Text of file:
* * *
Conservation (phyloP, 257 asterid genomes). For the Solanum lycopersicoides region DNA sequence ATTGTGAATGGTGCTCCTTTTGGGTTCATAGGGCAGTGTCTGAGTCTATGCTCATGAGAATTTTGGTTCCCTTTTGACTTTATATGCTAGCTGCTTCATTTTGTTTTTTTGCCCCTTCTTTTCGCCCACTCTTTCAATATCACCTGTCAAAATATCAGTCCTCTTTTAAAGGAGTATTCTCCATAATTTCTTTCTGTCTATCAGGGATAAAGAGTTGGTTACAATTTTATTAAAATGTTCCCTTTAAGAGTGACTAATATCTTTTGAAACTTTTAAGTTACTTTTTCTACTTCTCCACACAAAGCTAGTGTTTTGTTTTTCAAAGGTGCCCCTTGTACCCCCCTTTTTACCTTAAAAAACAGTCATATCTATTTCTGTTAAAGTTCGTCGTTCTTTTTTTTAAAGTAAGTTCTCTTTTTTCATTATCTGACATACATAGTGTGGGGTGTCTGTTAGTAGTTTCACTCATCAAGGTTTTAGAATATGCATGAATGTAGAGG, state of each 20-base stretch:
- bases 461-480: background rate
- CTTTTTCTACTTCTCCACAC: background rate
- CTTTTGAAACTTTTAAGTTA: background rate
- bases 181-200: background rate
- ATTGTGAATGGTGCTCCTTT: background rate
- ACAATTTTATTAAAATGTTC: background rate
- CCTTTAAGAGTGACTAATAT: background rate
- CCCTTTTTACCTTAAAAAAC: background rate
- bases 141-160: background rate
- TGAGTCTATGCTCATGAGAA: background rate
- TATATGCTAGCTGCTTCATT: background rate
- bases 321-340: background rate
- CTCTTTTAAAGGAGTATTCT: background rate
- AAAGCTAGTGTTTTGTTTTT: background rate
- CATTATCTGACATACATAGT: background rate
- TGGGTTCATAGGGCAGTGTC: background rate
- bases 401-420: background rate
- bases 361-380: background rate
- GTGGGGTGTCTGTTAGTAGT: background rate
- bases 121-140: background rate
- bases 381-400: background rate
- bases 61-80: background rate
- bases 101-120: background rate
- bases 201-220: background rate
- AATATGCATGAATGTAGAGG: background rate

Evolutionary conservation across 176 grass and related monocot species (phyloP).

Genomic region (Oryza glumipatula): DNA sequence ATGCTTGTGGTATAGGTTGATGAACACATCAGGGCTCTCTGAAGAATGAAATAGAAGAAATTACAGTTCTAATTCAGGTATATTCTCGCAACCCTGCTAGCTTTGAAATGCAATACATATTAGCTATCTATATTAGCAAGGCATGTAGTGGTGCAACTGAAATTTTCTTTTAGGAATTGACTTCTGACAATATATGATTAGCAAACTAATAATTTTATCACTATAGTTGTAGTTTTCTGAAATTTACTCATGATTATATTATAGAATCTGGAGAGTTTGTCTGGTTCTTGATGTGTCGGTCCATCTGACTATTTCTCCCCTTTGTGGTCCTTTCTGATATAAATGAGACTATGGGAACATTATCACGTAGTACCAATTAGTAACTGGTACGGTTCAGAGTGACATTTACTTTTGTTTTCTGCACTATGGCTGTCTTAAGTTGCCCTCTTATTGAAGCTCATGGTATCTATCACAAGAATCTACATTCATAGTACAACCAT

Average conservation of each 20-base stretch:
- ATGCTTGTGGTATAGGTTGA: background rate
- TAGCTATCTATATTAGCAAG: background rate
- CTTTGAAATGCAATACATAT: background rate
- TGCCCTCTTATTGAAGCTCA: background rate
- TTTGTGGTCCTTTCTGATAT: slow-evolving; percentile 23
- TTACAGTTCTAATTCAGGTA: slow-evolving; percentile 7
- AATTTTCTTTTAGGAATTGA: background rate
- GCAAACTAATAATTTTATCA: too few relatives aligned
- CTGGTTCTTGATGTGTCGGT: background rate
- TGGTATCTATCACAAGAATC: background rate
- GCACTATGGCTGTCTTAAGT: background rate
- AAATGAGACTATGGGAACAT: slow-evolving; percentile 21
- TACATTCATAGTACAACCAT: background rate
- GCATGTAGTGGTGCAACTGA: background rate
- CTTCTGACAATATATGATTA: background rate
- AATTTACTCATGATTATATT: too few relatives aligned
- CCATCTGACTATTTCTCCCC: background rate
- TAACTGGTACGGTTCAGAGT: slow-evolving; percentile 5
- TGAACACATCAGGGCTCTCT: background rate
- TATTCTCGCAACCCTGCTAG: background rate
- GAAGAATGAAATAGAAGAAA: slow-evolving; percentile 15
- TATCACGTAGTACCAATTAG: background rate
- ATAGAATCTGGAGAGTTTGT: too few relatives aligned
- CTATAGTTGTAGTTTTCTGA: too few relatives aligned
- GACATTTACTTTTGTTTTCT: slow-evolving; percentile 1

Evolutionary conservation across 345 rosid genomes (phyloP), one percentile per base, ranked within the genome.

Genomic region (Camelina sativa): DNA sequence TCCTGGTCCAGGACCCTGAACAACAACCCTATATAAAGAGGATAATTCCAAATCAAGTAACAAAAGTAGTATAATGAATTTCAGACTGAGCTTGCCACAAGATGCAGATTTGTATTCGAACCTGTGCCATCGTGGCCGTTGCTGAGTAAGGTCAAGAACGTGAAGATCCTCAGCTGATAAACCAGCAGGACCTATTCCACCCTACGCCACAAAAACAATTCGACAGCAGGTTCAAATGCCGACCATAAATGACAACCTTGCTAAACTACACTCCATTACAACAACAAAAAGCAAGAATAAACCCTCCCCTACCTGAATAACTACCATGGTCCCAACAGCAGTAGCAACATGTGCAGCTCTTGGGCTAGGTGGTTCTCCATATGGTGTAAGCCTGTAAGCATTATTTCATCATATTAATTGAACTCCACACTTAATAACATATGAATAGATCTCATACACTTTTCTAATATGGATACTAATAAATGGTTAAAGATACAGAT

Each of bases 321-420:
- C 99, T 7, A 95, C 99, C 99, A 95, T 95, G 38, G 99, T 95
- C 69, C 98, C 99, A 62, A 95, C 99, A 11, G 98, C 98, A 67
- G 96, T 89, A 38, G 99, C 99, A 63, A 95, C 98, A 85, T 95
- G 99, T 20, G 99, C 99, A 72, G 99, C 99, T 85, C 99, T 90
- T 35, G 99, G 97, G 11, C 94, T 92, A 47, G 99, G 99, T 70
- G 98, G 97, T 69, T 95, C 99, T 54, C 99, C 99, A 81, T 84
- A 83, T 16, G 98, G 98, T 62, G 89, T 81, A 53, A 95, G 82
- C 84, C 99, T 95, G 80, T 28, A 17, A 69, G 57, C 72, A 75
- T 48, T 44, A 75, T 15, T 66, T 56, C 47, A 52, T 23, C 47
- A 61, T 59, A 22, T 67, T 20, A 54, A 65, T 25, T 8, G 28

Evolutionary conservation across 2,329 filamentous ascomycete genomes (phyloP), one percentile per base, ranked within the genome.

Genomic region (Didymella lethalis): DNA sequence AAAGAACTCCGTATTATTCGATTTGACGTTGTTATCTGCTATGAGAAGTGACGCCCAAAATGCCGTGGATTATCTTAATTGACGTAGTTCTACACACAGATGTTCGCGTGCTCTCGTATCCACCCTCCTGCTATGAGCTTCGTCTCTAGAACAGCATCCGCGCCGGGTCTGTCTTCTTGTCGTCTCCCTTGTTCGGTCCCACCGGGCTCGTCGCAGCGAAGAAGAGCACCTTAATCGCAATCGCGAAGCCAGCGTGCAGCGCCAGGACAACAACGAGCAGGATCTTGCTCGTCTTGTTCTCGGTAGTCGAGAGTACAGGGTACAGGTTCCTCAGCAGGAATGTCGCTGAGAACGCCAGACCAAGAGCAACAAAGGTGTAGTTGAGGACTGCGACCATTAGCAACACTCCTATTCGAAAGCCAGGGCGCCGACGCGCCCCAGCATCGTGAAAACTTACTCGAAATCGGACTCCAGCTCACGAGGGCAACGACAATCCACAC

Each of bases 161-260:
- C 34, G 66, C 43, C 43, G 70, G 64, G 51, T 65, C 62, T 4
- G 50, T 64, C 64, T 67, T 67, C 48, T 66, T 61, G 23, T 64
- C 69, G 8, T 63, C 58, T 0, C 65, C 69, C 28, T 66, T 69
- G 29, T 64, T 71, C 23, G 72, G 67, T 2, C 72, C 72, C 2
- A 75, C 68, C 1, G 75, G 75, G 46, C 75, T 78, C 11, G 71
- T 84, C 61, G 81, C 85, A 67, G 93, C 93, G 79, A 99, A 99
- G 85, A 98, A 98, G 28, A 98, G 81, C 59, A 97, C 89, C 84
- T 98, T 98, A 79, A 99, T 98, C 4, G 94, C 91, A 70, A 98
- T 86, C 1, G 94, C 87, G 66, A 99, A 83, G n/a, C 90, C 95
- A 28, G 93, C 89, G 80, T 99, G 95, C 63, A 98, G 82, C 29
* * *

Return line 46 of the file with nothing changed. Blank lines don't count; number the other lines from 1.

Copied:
- CCATCTGACTATTTCTCCCC: background rate